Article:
Women forced to play nursemaid to partners with ‘man flu’ may find their sympathy quickly running low.
But the man lying on the sofa protesting he is too weak to put out the bins may not be the big baby he appears.
A scientific review now suggests hotly debated ‘man flu’ may really exist, as men have weaker immune responses to respiratory viruses.
Women are the real wimps, based on evidence that they are most likely to scale back their everyday activities when suffering just one symptom of minor illness.
A scientific review now suggests hotly debated ‘man flu’ may really exist, as men have weaker immune responses to respiratory viruses
Men, on the other hand, are believed to have their ailments under-rated by doctors, while studies show testosterone may make them less able to fight off the flu.
The evidence is presented in the British Medical Journal (BMJ), in a report by Dr Kyle Sue, a clinical assistant professor at Memorial University of Newfoundland in Canada.
However the Royal College of GPs has fought back, maintaining that man flu does not exist.
Dr Sue writes: ‘Men may not be exaggerating symptoms but have weaker immune responses to viral respiratory viruses, leading to greater morbidity and mortality than seen in women.’
He adds: ‘Since about half of the world’s population is male, deeming male viral respiratory symptoms as “exaggerated” without rigorous scientific evidence, could have important implications for men, including insufficient provision of care.’
The Oxford dictionary defines man flu as ‘a cold or similar minor ailment as experienced by a man who is regarded as exaggerating the severity of the symptoms’. No scientific review has previously been done to investigate whether it exists.
In support of man flu, Dr Sue found some evidence that adult men have a higher risk of flu-related hospital admissions than women. A US study of flu-related deaths over the decade to 2007 found men had a higher death rate than women regardless of other diseases.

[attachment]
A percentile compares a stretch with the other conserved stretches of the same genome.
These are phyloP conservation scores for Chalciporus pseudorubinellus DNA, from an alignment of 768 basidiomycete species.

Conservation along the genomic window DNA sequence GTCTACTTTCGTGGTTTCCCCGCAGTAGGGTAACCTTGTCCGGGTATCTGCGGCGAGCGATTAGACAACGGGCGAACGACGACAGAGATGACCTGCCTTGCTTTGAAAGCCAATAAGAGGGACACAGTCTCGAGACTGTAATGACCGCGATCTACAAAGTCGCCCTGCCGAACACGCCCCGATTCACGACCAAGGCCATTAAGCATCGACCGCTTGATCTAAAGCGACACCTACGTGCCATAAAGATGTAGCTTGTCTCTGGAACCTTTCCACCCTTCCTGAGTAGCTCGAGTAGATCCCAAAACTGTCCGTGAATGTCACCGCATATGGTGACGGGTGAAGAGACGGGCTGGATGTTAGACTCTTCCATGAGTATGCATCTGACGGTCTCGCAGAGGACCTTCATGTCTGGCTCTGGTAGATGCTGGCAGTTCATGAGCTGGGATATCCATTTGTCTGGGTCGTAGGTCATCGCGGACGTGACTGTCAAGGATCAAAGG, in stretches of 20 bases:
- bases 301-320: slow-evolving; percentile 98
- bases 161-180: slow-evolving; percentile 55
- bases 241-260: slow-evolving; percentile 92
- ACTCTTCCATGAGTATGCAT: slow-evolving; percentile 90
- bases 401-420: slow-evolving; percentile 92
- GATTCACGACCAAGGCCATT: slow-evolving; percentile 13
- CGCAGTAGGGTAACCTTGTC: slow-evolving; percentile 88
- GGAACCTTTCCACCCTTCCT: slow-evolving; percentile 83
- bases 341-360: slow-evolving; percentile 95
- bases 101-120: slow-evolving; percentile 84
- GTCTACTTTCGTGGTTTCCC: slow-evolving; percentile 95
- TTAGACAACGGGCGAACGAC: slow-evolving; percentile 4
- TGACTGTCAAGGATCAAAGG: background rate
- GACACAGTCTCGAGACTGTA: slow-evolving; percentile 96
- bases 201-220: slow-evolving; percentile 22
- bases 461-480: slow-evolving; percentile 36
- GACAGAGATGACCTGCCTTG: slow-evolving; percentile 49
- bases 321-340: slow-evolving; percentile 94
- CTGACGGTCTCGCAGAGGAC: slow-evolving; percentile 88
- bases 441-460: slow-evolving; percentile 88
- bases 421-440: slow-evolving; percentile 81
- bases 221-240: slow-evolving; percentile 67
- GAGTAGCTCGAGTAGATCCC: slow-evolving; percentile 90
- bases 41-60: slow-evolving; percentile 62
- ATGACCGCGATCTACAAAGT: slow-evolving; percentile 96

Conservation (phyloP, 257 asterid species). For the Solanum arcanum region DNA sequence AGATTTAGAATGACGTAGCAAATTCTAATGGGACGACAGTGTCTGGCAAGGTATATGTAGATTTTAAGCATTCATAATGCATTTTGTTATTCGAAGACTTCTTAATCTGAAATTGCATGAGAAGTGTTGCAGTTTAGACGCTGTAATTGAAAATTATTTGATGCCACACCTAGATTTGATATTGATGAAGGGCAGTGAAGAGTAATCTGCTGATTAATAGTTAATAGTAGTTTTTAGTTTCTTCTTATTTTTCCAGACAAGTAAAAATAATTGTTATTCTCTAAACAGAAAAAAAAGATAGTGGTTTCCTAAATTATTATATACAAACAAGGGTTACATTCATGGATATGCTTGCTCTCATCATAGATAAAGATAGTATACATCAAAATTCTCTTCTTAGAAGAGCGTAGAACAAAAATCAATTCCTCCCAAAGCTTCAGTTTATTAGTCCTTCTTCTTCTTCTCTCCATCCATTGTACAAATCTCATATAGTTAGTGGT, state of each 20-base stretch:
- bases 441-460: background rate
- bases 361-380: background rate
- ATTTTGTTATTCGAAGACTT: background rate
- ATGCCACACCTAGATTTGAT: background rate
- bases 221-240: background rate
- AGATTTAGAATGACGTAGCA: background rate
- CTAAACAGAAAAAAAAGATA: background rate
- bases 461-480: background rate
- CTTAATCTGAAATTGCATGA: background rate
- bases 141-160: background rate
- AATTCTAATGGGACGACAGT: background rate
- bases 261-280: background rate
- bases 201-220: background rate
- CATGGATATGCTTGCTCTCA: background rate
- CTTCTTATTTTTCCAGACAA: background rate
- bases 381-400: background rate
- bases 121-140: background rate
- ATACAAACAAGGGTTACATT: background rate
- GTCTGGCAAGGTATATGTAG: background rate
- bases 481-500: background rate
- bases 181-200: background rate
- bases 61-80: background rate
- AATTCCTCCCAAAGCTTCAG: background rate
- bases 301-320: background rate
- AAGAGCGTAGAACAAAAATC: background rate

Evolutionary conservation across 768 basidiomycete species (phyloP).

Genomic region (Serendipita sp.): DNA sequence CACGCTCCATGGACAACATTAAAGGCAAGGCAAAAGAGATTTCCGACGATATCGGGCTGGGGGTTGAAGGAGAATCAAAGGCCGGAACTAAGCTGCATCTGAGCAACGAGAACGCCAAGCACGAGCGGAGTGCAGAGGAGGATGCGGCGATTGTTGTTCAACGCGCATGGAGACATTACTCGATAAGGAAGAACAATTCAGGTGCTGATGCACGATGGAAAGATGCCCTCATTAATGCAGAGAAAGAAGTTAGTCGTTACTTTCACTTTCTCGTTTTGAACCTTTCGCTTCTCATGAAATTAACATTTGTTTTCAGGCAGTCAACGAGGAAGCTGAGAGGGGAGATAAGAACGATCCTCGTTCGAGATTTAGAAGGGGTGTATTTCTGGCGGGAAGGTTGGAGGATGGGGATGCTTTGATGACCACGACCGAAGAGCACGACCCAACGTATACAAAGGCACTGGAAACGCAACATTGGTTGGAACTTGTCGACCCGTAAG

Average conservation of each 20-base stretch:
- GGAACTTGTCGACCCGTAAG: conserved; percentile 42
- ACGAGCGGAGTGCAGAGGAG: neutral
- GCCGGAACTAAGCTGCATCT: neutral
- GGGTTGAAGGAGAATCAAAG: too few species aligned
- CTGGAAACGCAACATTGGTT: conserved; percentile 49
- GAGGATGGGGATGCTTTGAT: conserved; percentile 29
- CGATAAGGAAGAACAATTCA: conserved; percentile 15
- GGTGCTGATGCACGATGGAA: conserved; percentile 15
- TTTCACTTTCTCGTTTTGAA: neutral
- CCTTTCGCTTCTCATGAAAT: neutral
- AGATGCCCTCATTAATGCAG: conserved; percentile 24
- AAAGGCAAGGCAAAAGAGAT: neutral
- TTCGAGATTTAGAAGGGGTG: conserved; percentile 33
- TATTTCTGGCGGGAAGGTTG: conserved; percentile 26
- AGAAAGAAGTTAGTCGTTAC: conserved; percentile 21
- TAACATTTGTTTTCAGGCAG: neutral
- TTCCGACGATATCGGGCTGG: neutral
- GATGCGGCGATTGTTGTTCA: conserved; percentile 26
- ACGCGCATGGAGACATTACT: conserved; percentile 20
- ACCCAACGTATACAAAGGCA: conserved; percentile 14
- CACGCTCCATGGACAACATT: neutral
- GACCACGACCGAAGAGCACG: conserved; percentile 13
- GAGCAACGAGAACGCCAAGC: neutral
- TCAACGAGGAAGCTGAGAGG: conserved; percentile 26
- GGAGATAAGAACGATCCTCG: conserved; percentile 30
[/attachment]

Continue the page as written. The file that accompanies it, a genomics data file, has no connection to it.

Pre-menopausal women, it appears, are better at fighting off the common cold, based on a comparison of male and female cells.
The review suggests that testosterone might suppress men’s immune system, making it harder to battle the flu, while a female sex hormone boosts women’s immune response.
However Professor Helen Stokes-Lampard, Chair of the Royal College of GPs, said: ‘We’re sorry to be the bearer of disappointing news for half the population – but contrary to popular belief, and this article, the vast majority of robust scientific evidence suggests that flu is not sexist and there is no such thing as “man flu”.
‘While there are people who believe that “man flu” is an actual disease, and some men (and women) genuinely believe it is the reason they are unwell, there is little science to back this up.’
However she added: ‘There has been some research to suggest respiratory tract infections, as they are known, can present more severely in men than women and the best advice for anyone affected is to rest at home, drink plenty of fluids and to take over-the-counter painkillers, such as paracetamol, if necessary.’
Dr Sue has disagreed, stating that men might get sicker from flu as an important strategy for survival from caveman times, which kept them safe from predators and conserved their energy.
Dr Sue added: ‘Lying on the couch, not getting out of bed, or receiving assistance with activities of daily living could also be evolutionary behaviours that protect against predators.
‘Perhaps now is the time for male-friendly spaces, equipped with enormous televisions and reclining chairs, to be set up where men can recover from the debilitating effects of man flu in safety and comfort.’